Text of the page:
Wednesday, January 9, 2013


Things are changing around the homestead lately.  We've had a number of pretty good freezes, with thick ice forming on the animals' water bucket and white frost on the ground.

On Dec 26 I spread the year's worth of compost on 2/3 of the garden and planted heirloom Sonoran White Wheat, which is an old wheat from the southwest part of the country.  Google it.  I got the seed from a farm where S. and I worked for a year and have been storing it in the fridge for a few years now.  I thought I might as well go ahead and plant it.

Why did I dig under the veggies to plant wheat?  Well, that's a complicated thing.  The garden has not been all that productive this fall and I was feeling like it was time to let it rest somewhat.  Also, I am very interested in growing some more calorie dense food rather than lots and lots of greens.  We joined a CSA (Finca Pura Vida) and have plenty of veggies from that, so I no longer felt it was necessary to try and supplement our diet from the garden in a significant way, leaving me open to experiment with the wheat!

I planted 200 sq.ft. of wheat, so we'll see how much of a yield I get. I'm hoping for something on the order of 10 lbs.  I've read that I can expect to harvest as much as 20 lbs from that much area, but I really am quite skeptical of that figure.  It's a lot easier to read about bumper harvests than to have bumper harvests...  Anyways the wheat will come out sometime around May or June, at which point I can either plant beans or melons.  Right now I'm leaning towards melons because I LOVE MELONS.  But, if I plant the tepary beans, and get the same yield as when I grew teparies 2 years ago, I reckon I'll get around 8 lbs of beans, to be harvested in the late fall.  SO, from about a year of growing, I'd have maybe 18 or 20 lbs (optimistically) of beans + wheat berries to make into some kind of soup and/or tortillas.  That's enough for a couple of months actually.  S. and I eat around one pound of beans per week most of the time so if we stretched it out with wheat berries that is enough to kick the can down the road a bit longer.  Anyways it's just fun.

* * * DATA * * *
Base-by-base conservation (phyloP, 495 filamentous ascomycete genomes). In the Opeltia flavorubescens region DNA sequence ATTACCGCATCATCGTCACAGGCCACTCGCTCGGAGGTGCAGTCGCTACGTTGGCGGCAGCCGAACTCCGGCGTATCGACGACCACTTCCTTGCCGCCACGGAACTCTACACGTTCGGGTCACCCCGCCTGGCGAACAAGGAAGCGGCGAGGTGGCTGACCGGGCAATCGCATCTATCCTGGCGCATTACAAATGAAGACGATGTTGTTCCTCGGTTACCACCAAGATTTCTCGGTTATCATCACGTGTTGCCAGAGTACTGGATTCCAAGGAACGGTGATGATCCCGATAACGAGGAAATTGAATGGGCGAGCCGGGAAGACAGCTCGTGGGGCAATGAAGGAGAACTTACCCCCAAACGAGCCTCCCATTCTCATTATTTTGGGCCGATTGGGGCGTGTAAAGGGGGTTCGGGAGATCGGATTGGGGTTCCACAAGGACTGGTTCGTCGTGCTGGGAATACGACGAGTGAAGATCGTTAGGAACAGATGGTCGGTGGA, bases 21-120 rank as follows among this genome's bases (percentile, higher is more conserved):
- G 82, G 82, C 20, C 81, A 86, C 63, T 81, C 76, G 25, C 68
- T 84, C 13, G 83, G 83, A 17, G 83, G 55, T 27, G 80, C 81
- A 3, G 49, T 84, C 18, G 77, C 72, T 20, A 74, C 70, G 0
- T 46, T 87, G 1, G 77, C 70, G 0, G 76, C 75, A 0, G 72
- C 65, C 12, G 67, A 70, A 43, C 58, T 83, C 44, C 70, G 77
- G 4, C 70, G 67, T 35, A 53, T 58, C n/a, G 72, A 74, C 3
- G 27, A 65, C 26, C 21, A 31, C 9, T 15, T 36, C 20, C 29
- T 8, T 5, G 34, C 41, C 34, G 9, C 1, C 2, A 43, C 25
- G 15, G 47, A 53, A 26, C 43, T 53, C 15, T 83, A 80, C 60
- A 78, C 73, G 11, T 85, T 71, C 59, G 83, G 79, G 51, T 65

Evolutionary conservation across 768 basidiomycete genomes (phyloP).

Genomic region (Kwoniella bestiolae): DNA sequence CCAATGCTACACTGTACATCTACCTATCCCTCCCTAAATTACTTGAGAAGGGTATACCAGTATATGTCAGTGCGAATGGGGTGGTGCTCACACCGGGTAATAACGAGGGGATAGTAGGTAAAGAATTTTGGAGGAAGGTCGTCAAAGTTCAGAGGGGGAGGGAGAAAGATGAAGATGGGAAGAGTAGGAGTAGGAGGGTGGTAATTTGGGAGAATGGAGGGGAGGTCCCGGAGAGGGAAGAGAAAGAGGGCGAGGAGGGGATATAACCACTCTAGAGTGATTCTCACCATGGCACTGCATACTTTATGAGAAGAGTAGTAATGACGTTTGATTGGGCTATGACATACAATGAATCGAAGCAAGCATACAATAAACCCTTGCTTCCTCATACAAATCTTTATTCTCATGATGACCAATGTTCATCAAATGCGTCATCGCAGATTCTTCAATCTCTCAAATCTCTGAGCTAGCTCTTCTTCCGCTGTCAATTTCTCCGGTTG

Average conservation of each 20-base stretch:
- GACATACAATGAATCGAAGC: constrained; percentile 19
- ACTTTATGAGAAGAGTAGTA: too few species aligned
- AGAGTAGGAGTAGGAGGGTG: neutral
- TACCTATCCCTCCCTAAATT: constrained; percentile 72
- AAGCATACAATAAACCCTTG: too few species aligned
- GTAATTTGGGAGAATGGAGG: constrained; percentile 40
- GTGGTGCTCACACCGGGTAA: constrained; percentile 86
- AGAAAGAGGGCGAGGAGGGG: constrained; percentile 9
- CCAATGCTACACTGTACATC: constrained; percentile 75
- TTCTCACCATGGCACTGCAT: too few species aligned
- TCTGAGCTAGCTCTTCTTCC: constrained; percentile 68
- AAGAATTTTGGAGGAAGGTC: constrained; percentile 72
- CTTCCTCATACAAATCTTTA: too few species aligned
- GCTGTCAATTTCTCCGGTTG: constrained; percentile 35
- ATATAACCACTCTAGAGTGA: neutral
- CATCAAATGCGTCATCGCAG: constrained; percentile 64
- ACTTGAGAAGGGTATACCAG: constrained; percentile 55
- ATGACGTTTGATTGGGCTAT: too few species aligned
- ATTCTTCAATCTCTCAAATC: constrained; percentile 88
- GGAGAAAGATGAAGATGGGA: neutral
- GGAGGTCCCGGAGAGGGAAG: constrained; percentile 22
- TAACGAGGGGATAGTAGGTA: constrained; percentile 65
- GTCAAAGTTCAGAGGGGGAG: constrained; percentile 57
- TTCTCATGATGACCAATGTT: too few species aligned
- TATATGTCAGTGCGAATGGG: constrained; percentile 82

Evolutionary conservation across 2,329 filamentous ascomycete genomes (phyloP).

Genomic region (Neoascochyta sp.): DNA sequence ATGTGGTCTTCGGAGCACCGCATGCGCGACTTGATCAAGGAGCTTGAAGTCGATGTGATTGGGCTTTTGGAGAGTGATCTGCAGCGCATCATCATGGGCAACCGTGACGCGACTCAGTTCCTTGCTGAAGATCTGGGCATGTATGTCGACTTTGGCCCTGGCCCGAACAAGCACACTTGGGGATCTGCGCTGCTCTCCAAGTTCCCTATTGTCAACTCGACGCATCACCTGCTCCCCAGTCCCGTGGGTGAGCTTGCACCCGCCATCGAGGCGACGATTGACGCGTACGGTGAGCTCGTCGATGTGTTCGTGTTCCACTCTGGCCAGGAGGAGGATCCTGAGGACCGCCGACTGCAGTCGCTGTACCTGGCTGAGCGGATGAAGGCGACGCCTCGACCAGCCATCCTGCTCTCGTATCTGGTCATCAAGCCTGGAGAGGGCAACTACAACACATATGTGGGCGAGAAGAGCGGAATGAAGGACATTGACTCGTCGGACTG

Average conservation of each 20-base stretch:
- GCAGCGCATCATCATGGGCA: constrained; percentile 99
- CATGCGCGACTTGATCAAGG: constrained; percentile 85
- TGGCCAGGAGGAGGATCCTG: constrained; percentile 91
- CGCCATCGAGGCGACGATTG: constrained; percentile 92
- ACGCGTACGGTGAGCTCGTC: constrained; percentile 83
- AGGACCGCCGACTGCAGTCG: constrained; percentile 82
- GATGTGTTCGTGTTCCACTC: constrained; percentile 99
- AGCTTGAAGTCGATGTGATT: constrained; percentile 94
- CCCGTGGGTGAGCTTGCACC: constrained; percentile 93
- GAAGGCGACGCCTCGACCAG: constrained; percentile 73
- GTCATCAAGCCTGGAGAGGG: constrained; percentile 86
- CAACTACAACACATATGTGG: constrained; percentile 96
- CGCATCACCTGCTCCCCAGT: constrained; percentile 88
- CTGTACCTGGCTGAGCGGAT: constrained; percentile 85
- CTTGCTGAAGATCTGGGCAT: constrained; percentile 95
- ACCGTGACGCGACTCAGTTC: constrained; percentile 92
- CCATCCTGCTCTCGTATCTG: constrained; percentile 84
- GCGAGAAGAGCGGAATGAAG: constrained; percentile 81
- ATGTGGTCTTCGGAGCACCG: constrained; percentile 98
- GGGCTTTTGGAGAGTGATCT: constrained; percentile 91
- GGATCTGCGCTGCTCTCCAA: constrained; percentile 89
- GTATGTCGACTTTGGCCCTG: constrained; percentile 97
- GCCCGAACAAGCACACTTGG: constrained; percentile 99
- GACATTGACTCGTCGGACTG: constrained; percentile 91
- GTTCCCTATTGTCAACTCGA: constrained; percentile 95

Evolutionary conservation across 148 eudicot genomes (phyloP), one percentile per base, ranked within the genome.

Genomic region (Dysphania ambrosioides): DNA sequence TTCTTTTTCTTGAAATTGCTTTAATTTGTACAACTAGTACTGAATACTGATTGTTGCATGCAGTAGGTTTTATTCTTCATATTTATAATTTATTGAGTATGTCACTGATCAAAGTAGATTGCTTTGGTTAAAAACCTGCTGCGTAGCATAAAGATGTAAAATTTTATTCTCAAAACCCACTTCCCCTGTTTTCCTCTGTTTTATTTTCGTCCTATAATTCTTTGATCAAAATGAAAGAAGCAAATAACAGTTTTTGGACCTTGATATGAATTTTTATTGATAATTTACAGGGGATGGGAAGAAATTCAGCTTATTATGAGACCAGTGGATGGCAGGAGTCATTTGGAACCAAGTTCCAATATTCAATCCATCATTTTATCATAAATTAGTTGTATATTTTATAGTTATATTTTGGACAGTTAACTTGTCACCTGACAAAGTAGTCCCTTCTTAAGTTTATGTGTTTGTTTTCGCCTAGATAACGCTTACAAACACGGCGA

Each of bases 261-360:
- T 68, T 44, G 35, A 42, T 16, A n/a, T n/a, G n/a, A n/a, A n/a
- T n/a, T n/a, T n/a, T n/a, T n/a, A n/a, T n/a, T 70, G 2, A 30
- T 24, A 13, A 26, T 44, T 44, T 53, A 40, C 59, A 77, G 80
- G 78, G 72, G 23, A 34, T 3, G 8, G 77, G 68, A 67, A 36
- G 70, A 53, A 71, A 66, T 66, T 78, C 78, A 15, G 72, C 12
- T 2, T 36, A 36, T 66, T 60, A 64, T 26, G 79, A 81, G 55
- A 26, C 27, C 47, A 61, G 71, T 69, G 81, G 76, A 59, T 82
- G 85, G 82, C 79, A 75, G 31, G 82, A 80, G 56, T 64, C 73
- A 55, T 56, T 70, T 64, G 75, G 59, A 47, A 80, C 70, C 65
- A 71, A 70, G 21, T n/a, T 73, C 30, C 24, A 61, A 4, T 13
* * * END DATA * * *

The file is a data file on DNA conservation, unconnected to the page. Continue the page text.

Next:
Otherwise in the garden I've got like 100 garlic plants and 50 strawberry plants.  So, I'll have bad breath and yummy berries.  2013 is going to be year of fruit around our little farmlet, with melons, strawberries, and (hopefully) the fist major harvest of grapes and peaches.  Both bear on the previous year's growth, and both have LOTS of growth from this year on which to bear, so with careful pruning and lots of bird netting, I think we'll get a good harvest.

Nothing like this tree, though...

This is not my house, it is a tree near Dottie Jordan Park N.E. Austin that I saw today. I am jealous.  Maybe one day my little citrus trees will look like that.

The biggest news is that we did not breed the goats this fall, so 2013 will be goat-milk-free.  The reasoning here is that with Sweetie (pj's daughter i.e. Mabel's replacement) having been born in April, she was not be ready to breed in the fall and we wanted to breed both goats at the same time, and get onto an earlier breeding schedule than we were on.  That means we're aiming to breed both PJ and Sweetie in September or so of 2013, and they will both come into milk about 6 months after that, in March or April after the kids are weaned.  It also means that we get to take a summer vacation for the first time in a couple of years! Yay!

that's all for now.